YOU ARE HERE: LAT HomeCollections

Chris Erskine makes a crepe and is not ashamed to say so

Cooking. Shopping at farmers markets. Dads aren't what they used to be. And yet they are.

August 13, 2011|Chris Erskine

She has the skin of English royalty — very fair, a little peachy in the cheeks, freckles. The little girl carries herself like that too, as if there will always be some manservant to open the door or carry her across rain puddles.

That manservant is usually me, but when I'm not around, others step up to the task. She is 20 and lovely as a jar of honey.

I've been making her breakfast all summer, her and her little bro, the one who latched on to me like a tiny mollusk some eight years ago.

Him: "Dad, I caught a praying mantis."

Me: "What's he praying for?"

Him: "A new bike."

Anyway, each morning — him before summer school, her before work — I've made them pancakes and scrambled eggs, English muffins and jam, bagels and cream cheese.

Sensing a bit of momentum, one brave day I even made them crepes.

Now, I'd never seen a crepe, so I was a bit at a disadvantage. I wasn't sure whether they were supposed to be grilled, baked, nuked or flamboozled.

In college, I once cooked a steak on a coal shovel over an open fire, so for a while I considered that technique. Eventually, I settled on a fry pan and headed to the stove, a popular shortcut I've seen their mother use several times.

Here's something you maybe didn't know — I'm sure didn't — but you can make crepes from instant pancake batter. All you do is add a little more beer (or water, depending on your mood that day).

So you've got this extra thin batter, much like a creamy soup, or 30-weight motor oil, and you pour it into a greased pan. Not for long it sits before it bubbles, then you turn it. Done.

Then you take some fresh fruit — strawberries, blackberries, blue — and roll them into the crepe as if you're rolling a banana-sized cigar.

Top it off with a couple clouds of aerosol whipped cream.

Done again.

To your children, you will appear to be the most amazing genius in the kitchen, the kind of Renaissance dad who can make crepes. I've still never eaten one; they just don't appeal to me. But to see the kids nosh down on this novel creation gives me all sorts of paternal satisfaction.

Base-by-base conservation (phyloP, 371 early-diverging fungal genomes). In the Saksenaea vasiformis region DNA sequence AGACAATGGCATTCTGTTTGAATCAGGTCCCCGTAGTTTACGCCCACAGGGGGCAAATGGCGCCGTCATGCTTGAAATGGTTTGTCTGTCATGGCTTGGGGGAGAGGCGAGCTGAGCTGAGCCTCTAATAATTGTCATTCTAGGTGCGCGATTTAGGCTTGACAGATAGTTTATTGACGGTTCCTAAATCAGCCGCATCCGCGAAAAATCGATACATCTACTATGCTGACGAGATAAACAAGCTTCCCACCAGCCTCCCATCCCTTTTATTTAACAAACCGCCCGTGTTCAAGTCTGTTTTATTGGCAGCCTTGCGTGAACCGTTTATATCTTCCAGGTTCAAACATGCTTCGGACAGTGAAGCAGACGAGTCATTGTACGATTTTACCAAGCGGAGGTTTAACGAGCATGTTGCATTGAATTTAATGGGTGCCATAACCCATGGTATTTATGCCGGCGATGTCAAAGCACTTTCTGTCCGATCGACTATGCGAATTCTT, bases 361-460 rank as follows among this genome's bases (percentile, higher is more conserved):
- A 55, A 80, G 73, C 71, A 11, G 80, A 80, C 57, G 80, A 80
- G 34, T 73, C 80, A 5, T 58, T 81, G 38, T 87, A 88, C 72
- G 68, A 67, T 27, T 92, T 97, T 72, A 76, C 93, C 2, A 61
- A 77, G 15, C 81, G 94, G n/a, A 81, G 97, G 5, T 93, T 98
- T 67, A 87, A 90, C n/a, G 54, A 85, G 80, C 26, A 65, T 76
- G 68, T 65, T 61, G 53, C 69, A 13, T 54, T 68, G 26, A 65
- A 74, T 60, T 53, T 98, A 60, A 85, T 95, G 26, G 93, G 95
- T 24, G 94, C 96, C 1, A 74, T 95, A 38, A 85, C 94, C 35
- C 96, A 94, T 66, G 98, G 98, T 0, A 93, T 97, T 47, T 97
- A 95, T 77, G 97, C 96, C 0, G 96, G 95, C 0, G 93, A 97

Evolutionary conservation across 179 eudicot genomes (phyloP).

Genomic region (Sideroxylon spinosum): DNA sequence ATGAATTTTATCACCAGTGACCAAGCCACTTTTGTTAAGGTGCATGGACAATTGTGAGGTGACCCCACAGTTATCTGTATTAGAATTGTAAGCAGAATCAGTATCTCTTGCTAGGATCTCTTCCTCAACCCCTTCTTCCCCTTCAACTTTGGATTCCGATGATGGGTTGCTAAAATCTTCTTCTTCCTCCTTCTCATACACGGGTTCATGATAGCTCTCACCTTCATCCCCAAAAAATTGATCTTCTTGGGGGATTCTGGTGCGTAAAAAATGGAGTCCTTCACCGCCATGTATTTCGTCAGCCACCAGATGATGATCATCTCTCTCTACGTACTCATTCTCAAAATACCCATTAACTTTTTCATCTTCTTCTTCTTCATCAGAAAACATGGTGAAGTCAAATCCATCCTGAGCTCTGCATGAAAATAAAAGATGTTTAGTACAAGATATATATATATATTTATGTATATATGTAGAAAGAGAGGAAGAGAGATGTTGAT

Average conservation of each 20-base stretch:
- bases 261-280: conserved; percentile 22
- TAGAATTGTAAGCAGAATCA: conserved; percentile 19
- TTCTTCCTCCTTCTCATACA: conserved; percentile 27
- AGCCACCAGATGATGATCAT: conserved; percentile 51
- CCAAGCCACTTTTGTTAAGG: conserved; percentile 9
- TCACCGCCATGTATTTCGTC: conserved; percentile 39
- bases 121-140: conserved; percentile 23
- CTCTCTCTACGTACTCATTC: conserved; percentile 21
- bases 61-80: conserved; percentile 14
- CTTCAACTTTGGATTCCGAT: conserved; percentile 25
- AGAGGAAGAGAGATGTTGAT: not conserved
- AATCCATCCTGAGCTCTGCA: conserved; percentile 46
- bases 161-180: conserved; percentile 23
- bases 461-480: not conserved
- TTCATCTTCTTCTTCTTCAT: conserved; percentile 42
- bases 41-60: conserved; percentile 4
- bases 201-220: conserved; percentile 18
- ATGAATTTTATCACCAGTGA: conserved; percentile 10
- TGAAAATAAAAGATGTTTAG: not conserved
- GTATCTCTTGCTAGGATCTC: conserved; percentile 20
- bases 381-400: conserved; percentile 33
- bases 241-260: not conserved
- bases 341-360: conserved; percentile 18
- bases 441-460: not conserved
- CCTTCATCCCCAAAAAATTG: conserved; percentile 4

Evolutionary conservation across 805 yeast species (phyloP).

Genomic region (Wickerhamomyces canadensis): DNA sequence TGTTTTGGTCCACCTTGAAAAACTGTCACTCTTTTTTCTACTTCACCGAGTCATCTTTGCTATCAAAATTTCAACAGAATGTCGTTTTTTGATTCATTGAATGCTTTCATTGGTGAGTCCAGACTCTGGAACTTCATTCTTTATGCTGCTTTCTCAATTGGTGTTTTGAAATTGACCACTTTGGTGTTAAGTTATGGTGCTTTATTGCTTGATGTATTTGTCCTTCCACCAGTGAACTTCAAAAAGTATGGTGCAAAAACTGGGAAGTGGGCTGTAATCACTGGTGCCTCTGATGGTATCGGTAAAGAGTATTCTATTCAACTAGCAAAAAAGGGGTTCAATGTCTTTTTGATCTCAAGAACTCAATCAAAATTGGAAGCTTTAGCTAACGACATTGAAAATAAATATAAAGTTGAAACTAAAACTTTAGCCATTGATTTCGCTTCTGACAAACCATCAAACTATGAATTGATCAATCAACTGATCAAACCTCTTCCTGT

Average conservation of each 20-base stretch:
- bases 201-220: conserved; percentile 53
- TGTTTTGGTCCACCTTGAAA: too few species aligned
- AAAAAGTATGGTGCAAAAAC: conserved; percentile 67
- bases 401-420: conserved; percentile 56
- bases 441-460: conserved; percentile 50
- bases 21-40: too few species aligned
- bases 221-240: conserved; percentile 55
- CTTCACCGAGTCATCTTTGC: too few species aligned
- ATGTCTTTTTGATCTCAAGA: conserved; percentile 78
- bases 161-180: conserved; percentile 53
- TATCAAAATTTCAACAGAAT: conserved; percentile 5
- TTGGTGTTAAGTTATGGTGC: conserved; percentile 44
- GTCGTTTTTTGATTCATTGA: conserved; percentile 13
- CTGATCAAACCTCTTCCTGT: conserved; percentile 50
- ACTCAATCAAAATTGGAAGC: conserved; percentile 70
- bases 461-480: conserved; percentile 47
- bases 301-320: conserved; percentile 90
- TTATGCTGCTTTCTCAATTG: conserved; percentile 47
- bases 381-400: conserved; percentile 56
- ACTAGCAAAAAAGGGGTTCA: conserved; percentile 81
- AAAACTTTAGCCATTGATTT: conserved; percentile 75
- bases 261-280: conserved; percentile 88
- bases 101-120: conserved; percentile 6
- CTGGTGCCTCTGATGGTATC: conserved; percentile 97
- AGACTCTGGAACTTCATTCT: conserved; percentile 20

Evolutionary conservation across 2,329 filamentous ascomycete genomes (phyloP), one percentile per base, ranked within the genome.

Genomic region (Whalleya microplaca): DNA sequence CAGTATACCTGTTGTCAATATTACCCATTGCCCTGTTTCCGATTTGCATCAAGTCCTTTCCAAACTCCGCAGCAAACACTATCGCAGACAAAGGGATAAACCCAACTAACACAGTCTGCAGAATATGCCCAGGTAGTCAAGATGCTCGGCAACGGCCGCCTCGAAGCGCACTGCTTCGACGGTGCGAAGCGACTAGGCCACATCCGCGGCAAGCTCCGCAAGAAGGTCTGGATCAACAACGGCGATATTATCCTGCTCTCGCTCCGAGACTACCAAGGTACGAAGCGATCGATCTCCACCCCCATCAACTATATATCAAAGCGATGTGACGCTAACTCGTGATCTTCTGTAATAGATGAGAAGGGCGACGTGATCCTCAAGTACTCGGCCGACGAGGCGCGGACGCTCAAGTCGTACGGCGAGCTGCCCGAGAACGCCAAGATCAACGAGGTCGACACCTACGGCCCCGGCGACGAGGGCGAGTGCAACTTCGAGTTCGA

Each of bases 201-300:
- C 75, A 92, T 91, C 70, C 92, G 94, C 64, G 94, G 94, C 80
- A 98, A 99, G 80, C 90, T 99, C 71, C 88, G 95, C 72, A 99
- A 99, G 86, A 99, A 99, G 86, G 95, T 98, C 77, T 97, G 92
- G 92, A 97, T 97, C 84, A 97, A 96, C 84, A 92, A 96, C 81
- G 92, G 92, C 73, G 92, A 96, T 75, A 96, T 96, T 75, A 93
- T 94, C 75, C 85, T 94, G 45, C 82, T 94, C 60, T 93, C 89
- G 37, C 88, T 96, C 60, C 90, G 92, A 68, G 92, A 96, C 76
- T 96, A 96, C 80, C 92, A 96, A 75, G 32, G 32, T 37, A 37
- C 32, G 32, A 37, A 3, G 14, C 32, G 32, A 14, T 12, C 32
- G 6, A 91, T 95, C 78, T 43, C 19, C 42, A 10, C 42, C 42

Dads aren't what they used to be — not better, not worse. Just different.

By the way, I spotted the biggest tomatoes of all time the other day at the farmers market — ginormous orbs the size of a grown man's noggin'. We stopped, the little girl and I, and flipped one over to see whether it was still breathing.

Sure enough it was.

The only place my old man ever shopped was the liquor store, yet here I am at the farmers market, where everything is good for you, organic, free range, etc. Amazing this stuff has any taste whatsoever.

It's been an excellent summer, all in all. The little boy has spent it chasing butterflies with his baseball glove and calling frantic, over-caffeinated moms on the phone: "Hello? Who's this? Who? Is your son home, please? Can he play, please? Hello?"

If you receive a call like this, hang up immediately. No good can come of it.

The little girl has spent her summer in unpaid internships and overpriced clothing boutiques.

To be sure, there's a bit of a gap in their ages —12 years, nothing to really worry about.

We have four kids. The first we had so that we could use the car pool lane. The second, same reason (two cars, two kids).

The third kid, the little girl, came along a few years later, we're not sure how — think we found her under a huckleberry bush.

And the fourth, obviously, was an immaculate conception.

What happened is that my wife, Posh, had one egg left — one large, ancient egg about the size of a pencil sharpener. So old, this egg, it wore Bermuda shorts. It could get into movies for reduced rates.

Me, I had one tired old sperm. One night, these two fossils got together in a coffee shop to listen to some music. One thing led to another, as it often does late at night; they left together.

Millions of sperm are usually trying to fertilize one egg. Not this night. This night was magic: One on one, mano on femano.

Conception is a remarkable thing, beautiful, sublime, splendiferous.

Eight years later, we have this gift, a little bug-collecting wiseguy who takes his shirt off in church and is right now, as we speak, breeding praying mantises in the bathroom sink.

What's he praying for?

Conception, probably.

Los Angeles Times Articles